CONVICTED murderer Alex Tsakmakis’s brutal killing earned very little sympathy among his fellow inmates.  Before we was clobbered to death behind bars, he too had carried out a prison killing. Before coming to police attention, Alex Tsakmakis appeared to be a company director and Ivanhoe family man. But his actions made him nothing but pure evil. Tskamakis, 40, was defenceless when he was attacked from behind on July 22, 1988. Taking lunch to a group of prisoners in the maximum security industry yard at about 11.30am, he was beaten on the back of the head by Russell St bomber Craig Minogue, 26. Tsakmakis remained standing at the first blow, but fell on the second. He was hit up to seven times with a pillow case full of 5kg gym weights and suffered a fractured skull and brain damage. Despite being given immediate medical attention and being rushed to hospital, he died six days later. Minogue received a second murder conviction but because he is serving it concurrently with his Russell St bombing sentence he has been given just three more months for Tskamakis’s death. The sentencing judge, Justice George Hampel believed Tskamakis’s life was not worth any more than that. At the time Minogue said he had killed Tskamakis in self defence because feared he would have been Tsakmakis’s next victim. Minogue will be eligible for parole in 2016.

ON THIS DAY – July 4, 1984

BARRY QUINN

In Pentridge Prison, Alex Tsakmakis shared a cell with double murderer Barry Robert Quinn. They had a tense relationship and Quinn would often bait his hot-headed inmate to cause trouble. One day he pushed Tsakmakis too far. Quinn brought up the memory of the rape of Tsakmakis’s girlfriend, taunting him about it. Tsakmakis retaliated the next day. It was about 9am on July 4, 1984 and Quinn was in Day Room 2 watching TV soap “The Restless Years”. Tsakmakis doused him with model glue and then flicked matches at Quinn as he tried to hide behind a table. A newspaper at the time reported that it was the fourth match Tsakmakis flicked that set Quinn alight. Tsakmakis stood in the cell doorway and watched him burn, refusing to allow prison officers to get in and help. The room filled with thick black smoke and Quinn ran around the room in agony. Photos presented to the court later showed black marks on the wall from where, in complete terror and desperation, he had collided into them. When prison officers finally reached Quinn they tried to put the fire out with an extinguisher, before using a blanket to smother the flames. Quinn refused to tell police who was responsible for the assault, in fear that his family would be targeted. He died at the Alfred hospital with burns to 85 per cent of his body. Tsakmakis’s actions that day gave him the nickname “the barbecue king”. Also in 1978, Tsakmakis murdered professional runner Bruce Lindsay Walker, allegedly over a dispute involving a vintage 1935 Plymouth car. The two had gone out on a fishing boat, but only Tsakmakis returned. Walker’s body washed up at Point Lonsdale soon after with his hands and feet bound with chicken wire.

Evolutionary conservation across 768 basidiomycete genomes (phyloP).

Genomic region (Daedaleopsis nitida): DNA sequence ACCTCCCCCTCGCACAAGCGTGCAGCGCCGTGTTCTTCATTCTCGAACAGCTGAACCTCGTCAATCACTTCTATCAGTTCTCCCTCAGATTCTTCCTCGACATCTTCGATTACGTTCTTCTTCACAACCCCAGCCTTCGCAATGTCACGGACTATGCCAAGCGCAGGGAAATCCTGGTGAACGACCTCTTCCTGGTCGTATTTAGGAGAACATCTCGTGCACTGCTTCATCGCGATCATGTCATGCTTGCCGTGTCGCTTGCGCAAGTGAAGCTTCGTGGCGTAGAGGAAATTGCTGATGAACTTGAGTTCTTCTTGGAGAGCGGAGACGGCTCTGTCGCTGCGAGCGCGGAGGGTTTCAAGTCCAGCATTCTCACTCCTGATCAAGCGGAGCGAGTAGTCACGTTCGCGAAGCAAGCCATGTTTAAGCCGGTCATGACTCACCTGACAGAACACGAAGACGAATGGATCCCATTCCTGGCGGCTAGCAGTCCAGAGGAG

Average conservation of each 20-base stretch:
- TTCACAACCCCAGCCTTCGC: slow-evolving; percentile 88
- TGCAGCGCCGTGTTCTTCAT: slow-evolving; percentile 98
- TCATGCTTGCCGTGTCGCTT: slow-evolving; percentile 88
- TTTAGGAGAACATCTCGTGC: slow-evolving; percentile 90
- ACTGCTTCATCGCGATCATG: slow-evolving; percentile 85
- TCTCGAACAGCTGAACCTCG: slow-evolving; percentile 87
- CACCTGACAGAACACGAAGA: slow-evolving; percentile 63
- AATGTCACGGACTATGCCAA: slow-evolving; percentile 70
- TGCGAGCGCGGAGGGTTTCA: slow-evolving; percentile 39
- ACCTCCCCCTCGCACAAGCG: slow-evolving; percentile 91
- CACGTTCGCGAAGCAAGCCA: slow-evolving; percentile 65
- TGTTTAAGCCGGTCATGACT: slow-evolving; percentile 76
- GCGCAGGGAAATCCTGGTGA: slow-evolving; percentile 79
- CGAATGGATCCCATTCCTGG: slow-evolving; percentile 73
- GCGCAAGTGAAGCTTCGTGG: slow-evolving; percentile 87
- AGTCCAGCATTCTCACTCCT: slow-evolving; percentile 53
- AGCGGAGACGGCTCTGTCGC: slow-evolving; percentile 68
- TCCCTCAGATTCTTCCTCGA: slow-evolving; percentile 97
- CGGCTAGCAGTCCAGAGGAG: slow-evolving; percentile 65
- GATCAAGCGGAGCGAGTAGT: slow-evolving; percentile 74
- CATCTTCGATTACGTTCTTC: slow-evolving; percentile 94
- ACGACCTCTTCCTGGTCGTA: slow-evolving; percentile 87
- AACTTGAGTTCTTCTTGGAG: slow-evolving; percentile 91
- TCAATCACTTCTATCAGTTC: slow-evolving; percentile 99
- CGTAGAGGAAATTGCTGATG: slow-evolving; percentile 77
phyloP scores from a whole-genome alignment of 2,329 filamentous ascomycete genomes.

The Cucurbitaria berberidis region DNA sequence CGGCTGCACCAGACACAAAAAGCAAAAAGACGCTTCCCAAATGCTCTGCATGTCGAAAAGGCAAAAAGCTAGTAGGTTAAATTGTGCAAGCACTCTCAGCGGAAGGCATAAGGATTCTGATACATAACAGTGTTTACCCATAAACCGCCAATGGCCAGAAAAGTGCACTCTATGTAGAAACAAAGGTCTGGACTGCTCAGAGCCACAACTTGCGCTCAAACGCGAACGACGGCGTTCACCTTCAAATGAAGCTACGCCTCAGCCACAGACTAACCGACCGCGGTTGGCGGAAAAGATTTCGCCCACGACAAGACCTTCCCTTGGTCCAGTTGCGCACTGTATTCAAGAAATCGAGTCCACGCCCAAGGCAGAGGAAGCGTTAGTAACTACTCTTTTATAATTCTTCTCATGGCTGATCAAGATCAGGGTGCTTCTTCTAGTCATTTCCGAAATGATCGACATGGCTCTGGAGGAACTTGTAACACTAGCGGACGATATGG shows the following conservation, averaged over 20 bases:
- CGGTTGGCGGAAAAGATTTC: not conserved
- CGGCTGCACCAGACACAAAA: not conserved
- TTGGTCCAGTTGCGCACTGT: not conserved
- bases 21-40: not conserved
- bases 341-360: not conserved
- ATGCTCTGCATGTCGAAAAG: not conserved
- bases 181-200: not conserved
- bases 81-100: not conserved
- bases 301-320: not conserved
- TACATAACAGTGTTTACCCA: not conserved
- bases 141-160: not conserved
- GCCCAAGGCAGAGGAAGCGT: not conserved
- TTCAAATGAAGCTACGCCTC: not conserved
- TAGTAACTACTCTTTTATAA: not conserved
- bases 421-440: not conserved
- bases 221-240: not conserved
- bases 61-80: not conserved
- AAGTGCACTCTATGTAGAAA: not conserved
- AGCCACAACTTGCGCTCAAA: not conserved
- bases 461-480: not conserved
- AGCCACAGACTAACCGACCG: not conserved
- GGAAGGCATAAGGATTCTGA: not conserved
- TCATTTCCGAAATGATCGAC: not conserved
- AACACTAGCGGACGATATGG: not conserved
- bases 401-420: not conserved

Tskamakis was murdered in Pentridge on July 22, 1988 by Russell St bomber Craig Minogue, 26. He was hit up to seven times with a pillow case full of 5kg gym weights and suffered a fractured skull and brain damage. Photo of Barry Quinn.

 

ON THIS DAY – FEBRUARY 29, 1976

A notorious thug, now dead, is believed by Victorian police to be responsible for the disappearance of Australia’s first television celebrity chef. (who appeared on Channel Seven’s The Chef Presents) But detectives believe that there are still people alive that can provide them with information. Willi Koeppen, father of three, then 46, disappeared without trace from Olinda on February 29, 1976, and since then there has been plenty of speculation about who was responsible for the disappearance of the Cuckoo Restaurant co-owner. Alex Tsakmakis, a suspected serial killer who was convicted of two murders, was believed to have been involved in the disappearance. He was murdered in Pentridge in 1988. Russell Street bomber Craig Minogue battered Tsakmakis to death with a bagful of prison weights. There are many unanswered questions and the Homicide Squad Missing Persons Unit has appealed for anybody with any information to contact Crime Stoppers. “Ever after all these years we believe that somebody maybe could come forward with some information that could prove vital information,” Detective Inspector John Potter said. “He disappeared off the face of the earth and has never been seen since.”